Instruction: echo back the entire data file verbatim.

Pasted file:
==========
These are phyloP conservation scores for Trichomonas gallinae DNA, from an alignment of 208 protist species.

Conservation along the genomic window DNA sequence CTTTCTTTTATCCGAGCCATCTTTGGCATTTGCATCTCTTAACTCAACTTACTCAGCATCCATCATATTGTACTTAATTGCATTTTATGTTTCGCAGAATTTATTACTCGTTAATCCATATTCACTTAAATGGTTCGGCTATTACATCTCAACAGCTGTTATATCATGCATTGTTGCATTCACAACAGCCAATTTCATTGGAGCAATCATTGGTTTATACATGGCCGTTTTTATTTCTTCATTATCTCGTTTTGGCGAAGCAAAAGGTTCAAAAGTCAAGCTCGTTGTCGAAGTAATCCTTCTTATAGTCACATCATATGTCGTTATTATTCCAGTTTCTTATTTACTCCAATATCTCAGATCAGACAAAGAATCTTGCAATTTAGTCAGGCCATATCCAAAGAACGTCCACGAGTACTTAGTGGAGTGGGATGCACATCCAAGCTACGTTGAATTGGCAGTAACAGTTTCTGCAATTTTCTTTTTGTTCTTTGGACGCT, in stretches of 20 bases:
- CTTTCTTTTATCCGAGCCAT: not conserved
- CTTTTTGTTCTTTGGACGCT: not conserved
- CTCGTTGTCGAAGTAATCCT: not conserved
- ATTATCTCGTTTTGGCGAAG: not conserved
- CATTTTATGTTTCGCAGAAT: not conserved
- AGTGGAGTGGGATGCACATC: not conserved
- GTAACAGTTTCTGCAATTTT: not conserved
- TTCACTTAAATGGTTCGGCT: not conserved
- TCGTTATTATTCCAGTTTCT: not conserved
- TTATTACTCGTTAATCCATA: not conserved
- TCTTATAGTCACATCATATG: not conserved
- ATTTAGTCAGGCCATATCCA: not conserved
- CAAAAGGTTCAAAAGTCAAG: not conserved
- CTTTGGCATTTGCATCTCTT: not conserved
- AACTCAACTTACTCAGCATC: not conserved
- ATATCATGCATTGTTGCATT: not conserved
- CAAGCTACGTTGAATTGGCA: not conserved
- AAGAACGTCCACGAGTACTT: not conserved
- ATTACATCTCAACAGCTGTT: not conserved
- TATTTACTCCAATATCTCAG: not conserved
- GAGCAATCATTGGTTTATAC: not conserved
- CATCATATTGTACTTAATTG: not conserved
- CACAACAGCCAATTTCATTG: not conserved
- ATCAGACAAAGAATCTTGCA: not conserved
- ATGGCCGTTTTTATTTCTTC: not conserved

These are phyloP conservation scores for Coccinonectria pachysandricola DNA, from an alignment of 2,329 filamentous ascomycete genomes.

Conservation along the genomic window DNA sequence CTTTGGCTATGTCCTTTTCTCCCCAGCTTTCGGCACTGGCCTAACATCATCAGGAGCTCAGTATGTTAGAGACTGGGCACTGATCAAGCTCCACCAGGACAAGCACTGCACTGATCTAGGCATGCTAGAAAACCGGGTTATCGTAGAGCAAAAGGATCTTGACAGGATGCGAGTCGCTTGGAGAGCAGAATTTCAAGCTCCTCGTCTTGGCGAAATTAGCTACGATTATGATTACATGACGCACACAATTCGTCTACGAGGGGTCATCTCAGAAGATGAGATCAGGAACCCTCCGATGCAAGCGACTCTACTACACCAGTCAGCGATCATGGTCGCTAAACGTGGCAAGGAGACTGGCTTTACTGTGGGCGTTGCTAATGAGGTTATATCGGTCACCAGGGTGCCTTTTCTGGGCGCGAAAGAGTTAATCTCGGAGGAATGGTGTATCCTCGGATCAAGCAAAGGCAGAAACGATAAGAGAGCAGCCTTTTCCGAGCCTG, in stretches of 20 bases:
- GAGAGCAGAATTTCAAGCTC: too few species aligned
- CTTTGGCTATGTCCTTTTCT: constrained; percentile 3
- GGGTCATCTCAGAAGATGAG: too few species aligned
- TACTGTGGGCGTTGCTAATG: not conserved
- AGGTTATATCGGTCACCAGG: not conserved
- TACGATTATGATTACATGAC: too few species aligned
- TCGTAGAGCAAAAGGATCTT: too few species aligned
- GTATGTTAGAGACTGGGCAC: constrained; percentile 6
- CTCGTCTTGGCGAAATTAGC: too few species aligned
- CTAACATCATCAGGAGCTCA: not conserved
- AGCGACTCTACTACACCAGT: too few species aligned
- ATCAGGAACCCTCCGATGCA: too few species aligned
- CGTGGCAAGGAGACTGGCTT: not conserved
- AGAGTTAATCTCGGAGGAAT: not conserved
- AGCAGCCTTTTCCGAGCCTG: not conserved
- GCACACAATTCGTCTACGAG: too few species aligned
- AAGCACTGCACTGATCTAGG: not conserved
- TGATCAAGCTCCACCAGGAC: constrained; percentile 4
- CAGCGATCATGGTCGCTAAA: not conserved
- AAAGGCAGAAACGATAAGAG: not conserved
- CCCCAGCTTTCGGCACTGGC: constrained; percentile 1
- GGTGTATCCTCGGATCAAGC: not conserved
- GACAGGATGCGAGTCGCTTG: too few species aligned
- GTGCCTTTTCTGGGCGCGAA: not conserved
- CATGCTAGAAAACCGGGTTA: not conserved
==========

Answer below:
These are phyloP conservation scores for Trichomonas gallinae DNA, from an alignment of 208 protist species.

Conservation along the genomic window DNA sequence CTTTCTTTTATCCGAGCCATCTTTGGCATTTGCATCTCTTAACTCAACTTACTCAGCATCCATCATATTGTACTTAATTGCATTTTATGTTTCGCAGAATTTATTACTCGTTAATCCATATTCACTTAAATGGTTCGGCTATTACATCTCAACAGCTGTTATATCATGCATTGTTGCATTCACAACAGCCAATTTCATTGGAGCAATCATTGGTTTATACATGGCCGTTTTTATTTCTTCATTATCTCGTTTTGGCGAAGCAAAAGGTTCAAAAGTCAAGCTCGTTGTCGAAGTAATCCTTCTTATAGTCACATCATATGTCGTTATTATTCCAGTTTCTTATTTACTCCAATATCTCAGATCAGACAAAGAATCTTGCAATTTAGTCAGGCCATATCCAAAGAACGTCCACGAGTACTTAGTGGAGTGGGATGCACATCCAAGCTACGTTGAATTGGCAGTAACAGTTTCTGCAATTTTCTTTTTGTTCTTTGGACGCT, in stretches of 20 bases:
- CTTTCTTTTATCCGAGCCAT: not conserved
- CTTTTTGTTCTTTGGACGCT: not conserved
- CTCGTTGTCGAAGTAATCCT: not conserved
- ATTATCTCGTTTTGGCGAAG: not conserved
- CATTTTATGTTTCGCAGAAT: not conserved
- AGTGGAGTGGGATGCACATC: not conserved
- GTAACAGTTTCTGCAATTTT: not conserved
- TTCACTTAAATGGTTCGGCT: not conserved
- TCGTTATTATTCCAGTTTCT: not conserved
- TTATTACTCGTTAATCCATA: not conserved
- TCTTATAGTCACATCATATG: not conserved
- ATTTAGTCAGGCCATATCCA: not conserved
- CAAAAGGTTCAAAAGTCAAG: not conserved
- CTTTGGCATTTGCATCTCTT: not conserved
- AACTCAACTTACTCAGCATC: not conserved
- ATATCATGCATTGTTGCATT: not conserved
- CAAGCTACGTTGAATTGGCA: not conserved
- AAGAACGTCCACGAGTACTT: not conserved
- ATTACATCTCAACAGCTGTT: not conserved
- TATTTACTCCAATATCTCAG: not conserved
- GAGCAATCATTGGTTTATAC: not conserved
- CATCATATTGTACTTAATTG: not conserved
- CACAACAGCCAATTTCATTG: not conserved
- ATCAGACAAAGAATCTTGCA: not conserved
- ATGGCCGTTTTTATTTCTTC: not conserved

These are phyloP conservation scores for Coccinonectria pachysandricola DNA, from an alignment of 2,329 filamentous ascomycete genomes.

Conservation along the genomic window DNA sequence CTTTGGCTATGTCCTTTTCTCCCCAGCTTTCGGCACTGGCCTAACATCATCAGGAGCTCAGTATGTTAGAGACTGGGCACTGATCAAGCTCCACCAGGACAAGCACTGCACTGATCTAGGCATGCTAGAAAACCGGGTTATCGTAGAGCAAAAGGATCTTGACAGGATGCGAGTCGCTTGGAGAGCAGAATTTCAAGCTCCTCGTCTTGGCGAAATTAGCTACGATTATGATTACATGACGCACACAATTCGTCTACGAGGGGTCATCTCAGAAGATGAGATCAGGAACCCTCCGATGCAAGCGACTCTACTACACCAGTCAGCGATCATGGTCGCTAAACGTGGCAAGGAGACTGGCTTTACTGTGGGCGTTGCTAATGAGGTTATATCGGTCACCAGGGTGCCTTTTCTGGGCGCGAAAGAGTTAATCTCGGAGGAATGGTGTATCCTCGGATCAAGCAAAGGCAGAAACGATAAGAGAGCAGCCTTTTCCGAGCCTG, in stretches of 20 bases:
- GAGAGCAGAATTTCAAGCTC: too few species aligned
- CTTTGGCTATGTCCTTTTCT: constrained; percentile 3
- GGGTCATCTCAGAAGATGAG: too few species aligned
- TACTGTGGGCGTTGCTAATG: not conserved
- AGGTTATATCGGTCACCAGG: not conserved
- TACGATTATGATTACATGAC: too few species aligned
- TCGTAGAGCAAAAGGATCTT: too few species aligned
- GTATGTTAGAGACTGGGCAC: constrained; percentile 6
- CTCGTCTTGGCGAAATTAGC: too few species aligned
- CTAACATCATCAGGAGCTCA: not conserved
- AGCGACTCTACTACACCAGT: too few species aligned
- ATCAGGAACCCTCCGATGCA: too few species aligned
- CGTGGCAAGGAGACTGGCTT: not conserved
- AGAGTTAATCTCGGAGGAAT: not conserved
- AGCAGCCTTTTCCGAGCCTG: not conserved
- GCACACAATTCGTCTACGAG: too few species aligned
- AAGCACTGCACTGATCTAGG: not conserved
- TGATCAAGCTCCACCAGGAC: constrained; percentile 4
- CAGCGATCATGGTCGCTAAA: not conserved
- AAAGGCAGAAACGATAAGAG: not conserved
- CCCCAGCTTTCGGCACTGGC: constrained; percentile 1
- GGTGTATCCTCGGATCAAGC: not conserved
- GACAGGATGCGAGTCGCTTG: too few species aligned
- GTGCCTTTTCTGGGCGCGAA: not conserved
- CATGCTAGAAAACCGGGTTA: not conserved